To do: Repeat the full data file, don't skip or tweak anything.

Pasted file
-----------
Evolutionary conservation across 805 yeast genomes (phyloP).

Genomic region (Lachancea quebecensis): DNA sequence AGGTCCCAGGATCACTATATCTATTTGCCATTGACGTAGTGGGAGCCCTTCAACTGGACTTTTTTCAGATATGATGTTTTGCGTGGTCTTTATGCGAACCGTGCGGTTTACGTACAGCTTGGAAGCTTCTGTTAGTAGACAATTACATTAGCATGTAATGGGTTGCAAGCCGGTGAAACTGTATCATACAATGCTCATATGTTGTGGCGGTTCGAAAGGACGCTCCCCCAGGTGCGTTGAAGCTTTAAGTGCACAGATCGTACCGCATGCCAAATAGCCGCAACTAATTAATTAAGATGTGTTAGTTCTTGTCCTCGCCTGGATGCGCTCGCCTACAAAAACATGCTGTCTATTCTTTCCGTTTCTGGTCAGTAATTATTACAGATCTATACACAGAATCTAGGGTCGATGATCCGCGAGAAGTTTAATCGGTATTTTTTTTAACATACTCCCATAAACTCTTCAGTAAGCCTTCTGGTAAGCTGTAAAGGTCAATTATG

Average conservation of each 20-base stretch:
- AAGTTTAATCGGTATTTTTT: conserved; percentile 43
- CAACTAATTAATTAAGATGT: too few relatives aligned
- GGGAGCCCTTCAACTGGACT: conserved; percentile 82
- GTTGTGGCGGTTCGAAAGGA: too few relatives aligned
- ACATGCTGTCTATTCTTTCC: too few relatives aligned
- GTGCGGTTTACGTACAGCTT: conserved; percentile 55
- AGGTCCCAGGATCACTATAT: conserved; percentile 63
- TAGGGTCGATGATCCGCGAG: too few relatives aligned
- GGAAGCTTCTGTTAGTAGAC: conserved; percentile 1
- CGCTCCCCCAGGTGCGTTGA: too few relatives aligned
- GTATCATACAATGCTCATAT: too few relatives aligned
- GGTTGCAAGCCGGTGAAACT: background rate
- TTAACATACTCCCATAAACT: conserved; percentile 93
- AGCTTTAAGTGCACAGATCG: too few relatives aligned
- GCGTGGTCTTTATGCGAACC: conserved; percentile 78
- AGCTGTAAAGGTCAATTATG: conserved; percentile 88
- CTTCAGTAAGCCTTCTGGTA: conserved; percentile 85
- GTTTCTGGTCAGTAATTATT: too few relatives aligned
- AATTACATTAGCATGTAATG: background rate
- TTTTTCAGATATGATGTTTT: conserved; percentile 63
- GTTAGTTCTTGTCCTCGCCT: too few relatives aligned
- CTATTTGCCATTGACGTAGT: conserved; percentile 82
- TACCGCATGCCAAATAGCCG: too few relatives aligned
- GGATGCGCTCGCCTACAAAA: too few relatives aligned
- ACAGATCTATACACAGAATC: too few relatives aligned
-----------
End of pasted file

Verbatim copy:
Evolutionary conservation across 805 yeast genomes (phyloP).

Genomic region (Lachancea quebecensis): DNA sequence AGGTCCCAGGATCACTATATCTATTTGCCATTGACGTAGTGGGAGCCCTTCAACTGGACTTTTTTCAGATATGATGTTTTGCGTGGTCTTTATGCGAACCGTGCGGTTTACGTACAGCTTGGAAGCTTCTGTTAGTAGACAATTACATTAGCATGTAATGGGTTGCAAGCCGGTGAAACTGTATCATACAATGCTCATATGTTGTGGCGGTTCGAAAGGACGCTCCCCCAGGTGCGTTGAAGCTTTAAGTGCACAGATCGTACCGCATGCCAAATAGCCGCAACTAATTAATTAAGATGTGTTAGTTCTTGTCCTCGCCTGGATGCGCTCGCCTACAAAAACATGCTGTCTATTCTTTCCGTTTCTGGTCAGTAATTATTACAGATCTATACACAGAATCTAGGGTCGATGATCCGCGAGAAGTTTAATCGGTATTTTTTTTAACATACTCCCATAAACTCTTCAGTAAGCCTTCTGGTAAGCTGTAAAGGTCAATTATG

Average conservation of each 20-base stretch:
- AAGTTTAATCGGTATTTTTT: conserved; percentile 43
- CAACTAATTAATTAAGATGT: too few relatives aligned
- GGGAGCCCTTCAACTGGACT: conserved; percentile 82
- GTTGTGGCGGTTCGAAAGGA: too few relatives aligned
- ACATGCTGTCTATTCTTTCC: too few relatives aligned
- GTGCGGTTTACGTACAGCTT: conserved; percentile 55
- AGGTCCCAGGATCACTATAT: conserved; percentile 63
- TAGGGTCGATGATCCGCGAG: too few relatives aligned
- GGAAGCTTCTGTTAGTAGAC: conserved; percentile 1
- CGCTCCCCCAGGTGCGTTGA: too few relatives aligned
- GTATCATACAATGCTCATAT: too few relatives aligned
- GGTTGCAAGCCGGTGAAACT: background rate
- TTAACATACTCCCATAAACT: conserved; percentile 93
- AGCTTTAAGTGCACAGATCG: too few relatives aligned
- GCGTGGTCTTTATGCGAACC: conserved; percentile 78
- AGCTGTAAAGGTCAATTATG: conserved; percentile 88
- CTTCAGTAAGCCTTCTGGTA: conserved; percentile 85
- GTTTCTGGTCAGTAATTATT: too few relatives aligned
- AATTACATTAGCATGTAATG: background rate
- TTTTTCAGATATGATGTTTT: conserved; percentile 63
- GTTAGTTCTTGTCCTCGCCT: too few relatives aligned
- CTATTTGCCATTGACGTAGT: conserved; percentile 82
- TACCGCATGCCAAATAGCCG: too few relatives aligned
- GGATGCGCTCGCCTACAAAA: too few relatives aligned
- ACAGATCTATACACAGAATC: too few relatives aligned